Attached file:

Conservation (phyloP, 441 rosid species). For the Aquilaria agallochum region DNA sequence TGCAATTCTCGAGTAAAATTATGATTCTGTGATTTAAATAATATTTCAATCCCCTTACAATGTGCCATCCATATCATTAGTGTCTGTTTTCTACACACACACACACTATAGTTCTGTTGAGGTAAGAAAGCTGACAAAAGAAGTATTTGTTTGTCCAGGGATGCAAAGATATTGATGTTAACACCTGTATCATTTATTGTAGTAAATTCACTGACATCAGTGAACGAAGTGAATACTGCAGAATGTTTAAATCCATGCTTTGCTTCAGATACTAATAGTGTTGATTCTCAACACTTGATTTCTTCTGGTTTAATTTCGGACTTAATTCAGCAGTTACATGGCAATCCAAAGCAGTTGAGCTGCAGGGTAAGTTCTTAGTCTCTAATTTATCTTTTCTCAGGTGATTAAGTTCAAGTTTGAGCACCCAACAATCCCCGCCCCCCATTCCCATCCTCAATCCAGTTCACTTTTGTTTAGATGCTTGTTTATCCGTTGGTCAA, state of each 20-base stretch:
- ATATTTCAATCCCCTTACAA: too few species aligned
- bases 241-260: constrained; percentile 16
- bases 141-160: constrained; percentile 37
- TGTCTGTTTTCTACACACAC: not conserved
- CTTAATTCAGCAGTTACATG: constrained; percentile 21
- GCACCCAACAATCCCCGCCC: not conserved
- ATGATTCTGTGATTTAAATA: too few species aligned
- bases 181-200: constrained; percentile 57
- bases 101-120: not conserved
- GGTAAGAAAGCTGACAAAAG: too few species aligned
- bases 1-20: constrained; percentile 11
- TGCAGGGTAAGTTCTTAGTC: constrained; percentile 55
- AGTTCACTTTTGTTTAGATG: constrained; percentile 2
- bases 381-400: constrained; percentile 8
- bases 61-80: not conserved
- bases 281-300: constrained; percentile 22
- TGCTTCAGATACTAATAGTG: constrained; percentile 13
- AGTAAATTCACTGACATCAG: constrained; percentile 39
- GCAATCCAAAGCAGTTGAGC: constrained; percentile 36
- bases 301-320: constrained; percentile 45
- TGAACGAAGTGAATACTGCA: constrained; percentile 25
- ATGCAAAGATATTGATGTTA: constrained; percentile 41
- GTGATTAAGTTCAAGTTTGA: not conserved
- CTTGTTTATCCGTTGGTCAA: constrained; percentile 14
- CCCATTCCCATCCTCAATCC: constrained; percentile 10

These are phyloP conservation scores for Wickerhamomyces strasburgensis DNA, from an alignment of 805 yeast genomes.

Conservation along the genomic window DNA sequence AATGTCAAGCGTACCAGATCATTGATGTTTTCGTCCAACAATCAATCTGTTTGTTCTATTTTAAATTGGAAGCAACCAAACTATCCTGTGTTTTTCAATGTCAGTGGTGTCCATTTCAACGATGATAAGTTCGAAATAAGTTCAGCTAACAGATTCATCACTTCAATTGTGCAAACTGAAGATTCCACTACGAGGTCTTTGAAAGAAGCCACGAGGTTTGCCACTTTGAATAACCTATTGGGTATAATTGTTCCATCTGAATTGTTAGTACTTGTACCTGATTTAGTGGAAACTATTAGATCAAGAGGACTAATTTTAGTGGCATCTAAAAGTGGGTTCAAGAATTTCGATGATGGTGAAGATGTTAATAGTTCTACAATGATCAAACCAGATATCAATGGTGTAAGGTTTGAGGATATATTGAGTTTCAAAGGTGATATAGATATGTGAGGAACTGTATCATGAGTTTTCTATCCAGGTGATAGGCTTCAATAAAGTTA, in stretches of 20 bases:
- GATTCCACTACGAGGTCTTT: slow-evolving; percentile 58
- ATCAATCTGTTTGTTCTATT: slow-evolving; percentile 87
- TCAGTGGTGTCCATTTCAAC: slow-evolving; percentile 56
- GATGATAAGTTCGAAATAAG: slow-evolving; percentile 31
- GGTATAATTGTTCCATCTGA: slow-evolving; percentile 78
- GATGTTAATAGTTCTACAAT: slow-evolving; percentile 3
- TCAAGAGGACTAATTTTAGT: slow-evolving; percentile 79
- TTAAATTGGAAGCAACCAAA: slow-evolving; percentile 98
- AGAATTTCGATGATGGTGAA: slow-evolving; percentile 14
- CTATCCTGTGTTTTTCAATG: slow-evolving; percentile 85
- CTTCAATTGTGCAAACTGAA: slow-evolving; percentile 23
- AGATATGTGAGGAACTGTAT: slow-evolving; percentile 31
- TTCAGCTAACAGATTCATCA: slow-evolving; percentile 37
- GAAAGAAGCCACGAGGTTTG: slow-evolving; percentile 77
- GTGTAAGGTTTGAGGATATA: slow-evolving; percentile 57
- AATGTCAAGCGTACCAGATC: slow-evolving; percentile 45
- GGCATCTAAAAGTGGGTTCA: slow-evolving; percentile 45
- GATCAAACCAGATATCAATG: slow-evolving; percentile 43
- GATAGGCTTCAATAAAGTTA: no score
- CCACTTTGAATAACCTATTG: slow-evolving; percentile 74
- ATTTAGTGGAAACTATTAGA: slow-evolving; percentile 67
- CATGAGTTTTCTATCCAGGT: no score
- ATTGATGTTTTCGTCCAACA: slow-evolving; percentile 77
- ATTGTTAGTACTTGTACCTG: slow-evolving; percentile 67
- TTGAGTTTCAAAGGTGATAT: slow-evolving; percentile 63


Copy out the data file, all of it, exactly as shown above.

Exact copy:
Conservation (phyloP, 441 rosid species). For the Aquilaria agallochum region DNA sequence TGCAATTCTCGAGTAAAATTATGATTCTGTGATTTAAATAATATTTCAATCCCCTTACAATGTGCCATCCATATCATTAGTGTCTGTTTTCTACACACACACACACTATAGTTCTGTTGAGGTAAGAAAGCTGACAAAAGAAGTATTTGTTTGTCCAGGGATGCAAAGATATTGATGTTAACACCTGTATCATTTATTGTAGTAAATTCACTGACATCAGTGAACGAAGTGAATACTGCAGAATGTTTAAATCCATGCTTTGCTTCAGATACTAATAGTGTTGATTCTCAACACTTGATTTCTTCTGGTTTAATTTCGGACTTAATTCAGCAGTTACATGGCAATCCAAAGCAGTTGAGCTGCAGGGTAAGTTCTTAGTCTCTAATTTATCTTTTCTCAGGTGATTAAGTTCAAGTTTGAGCACCCAACAATCCCCGCCCCCCATTCCCATCCTCAATCCAGTTCACTTTTGTTTAGATGCTTGTTTATCCGTTGGTCAA, state of each 20-base stretch:
- ATATTTCAATCCCCTTACAA: too few species aligned
- bases 241-260: constrained; percentile 16
- bases 141-160: constrained; percentile 37
- TGTCTGTTTTCTACACACAC: not conserved
- CTTAATTCAGCAGTTACATG: constrained; percentile 21
- GCACCCAACAATCCCCGCCC: not conserved
- ATGATTCTGTGATTTAAATA: too few species aligned
- bases 181-200: constrained; percentile 57
- bases 101-120: not conserved
- GGTAAGAAAGCTGACAAAAG: too few species aligned
- bases 1-20: constrained; percentile 11
- TGCAGGGTAAGTTCTTAGTC: constrained; percentile 55
- AGTTCACTTTTGTTTAGATG: constrained; percentile 2
- bases 381-400: constrained; percentile 8
- bases 61-80: not conserved
- bases 281-300: constrained; percentile 22
- TGCTTCAGATACTAATAGTG: constrained; percentile 13
- AGTAAATTCACTGACATCAG: constrained; percentile 39
- GCAATCCAAAGCAGTTGAGC: constrained; percentile 36
- bases 301-320: constrained; percentile 45
- TGAACGAAGTGAATACTGCA: constrained; percentile 25
- ATGCAAAGATATTGATGTTA: constrained; percentile 41
- GTGATTAAGTTCAAGTTTGA: not conserved
- CTTGTTTATCCGTTGGTCAA: constrained; percentile 14
- CCCATTCCCATCCTCAATCC: constrained; percentile 10

These are phyloP conservation scores for Wickerhamomyces strasburgensis DNA, from an alignment of 805 yeast genomes.

Conservation along the genomic window DNA sequence AATGTCAAGCGTACCAGATCATTGATGTTTTCGTCCAACAATCAATCTGTTTGTTCTATTTTAAATTGGAAGCAACCAAACTATCCTGTGTTTTTCAATGTCAGTGGTGTCCATTTCAACGATGATAAGTTCGAAATAAGTTCAGCTAACAGATTCATCACTTCAATTGTGCAAACTGAAGATTCCACTACGAGGTCTTTGAAAGAAGCCACGAGGTTTGCCACTTTGAATAACCTATTGGGTATAATTGTTCCATCTGAATTGTTAGTACTTGTACCTGATTTAGTGGAAACTATTAGATCAAGAGGACTAATTTTAGTGGCATCTAAAAGTGGGTTCAAGAATTTCGATGATGGTGAAGATGTTAATAGTTCTACAATGATCAAACCAGATATCAATGGTGTAAGGTTTGAGGATATATTGAGTTTCAAAGGTGATATAGATATGTGAGGAACTGTATCATGAGTTTTCTATCCAGGTGATAGGCTTCAATAAAGTTA, in stretches of 20 bases:
- GATTCCACTACGAGGTCTTT: slow-evolving; percentile 58
- ATCAATCTGTTTGTTCTATT: slow-evolving; percentile 87
- TCAGTGGTGTCCATTTCAAC: slow-evolving; percentile 56
- GATGATAAGTTCGAAATAAG: slow-evolving; percentile 31
- GGTATAATTGTTCCATCTGA: slow-evolving; percentile 78
- GATGTTAATAGTTCTACAAT: slow-evolving; percentile 3
- TCAAGAGGACTAATTTTAGT: slow-evolving; percentile 79
- TTAAATTGGAAGCAACCAAA: slow-evolving; percentile 98
- AGAATTTCGATGATGGTGAA: slow-evolving; percentile 14
- CTATCCTGTGTTTTTCAATG: slow-evolving; percentile 85
- CTTCAATTGTGCAAACTGAA: slow-evolving; percentile 23
- AGATATGTGAGGAACTGTAT: slow-evolving; percentile 31
- TTCAGCTAACAGATTCATCA: slow-evolving; percentile 37
- GAAAGAAGCCACGAGGTTTG: slow-evolving; percentile 77
- GTGTAAGGTTTGAGGATATA: slow-evolving; percentile 57
- AATGTCAAGCGTACCAGATC: slow-evolving; percentile 45
- GGCATCTAAAAGTGGGTTCA: slow-evolving; percentile 45
- GATCAAACCAGATATCAATG: slow-evolving; percentile 43
- GATAGGCTTCAATAAAGTTA: no score
- CCACTTTGAATAACCTATTG: slow-evolving; percentile 74
- ATTTAGTGGAAACTATTAGA: slow-evolving; percentile 67
- CATGAGTTTTCTATCCAGGT: no score
- ATTGATGTTTTCGTCCAACA: slow-evolving; percentile 77
- ATTGTTAGTACTTGTACCTG: slow-evolving; percentile 67
- TTGAGTTTCAAAGGTGATAT: slow-evolving; percentile 63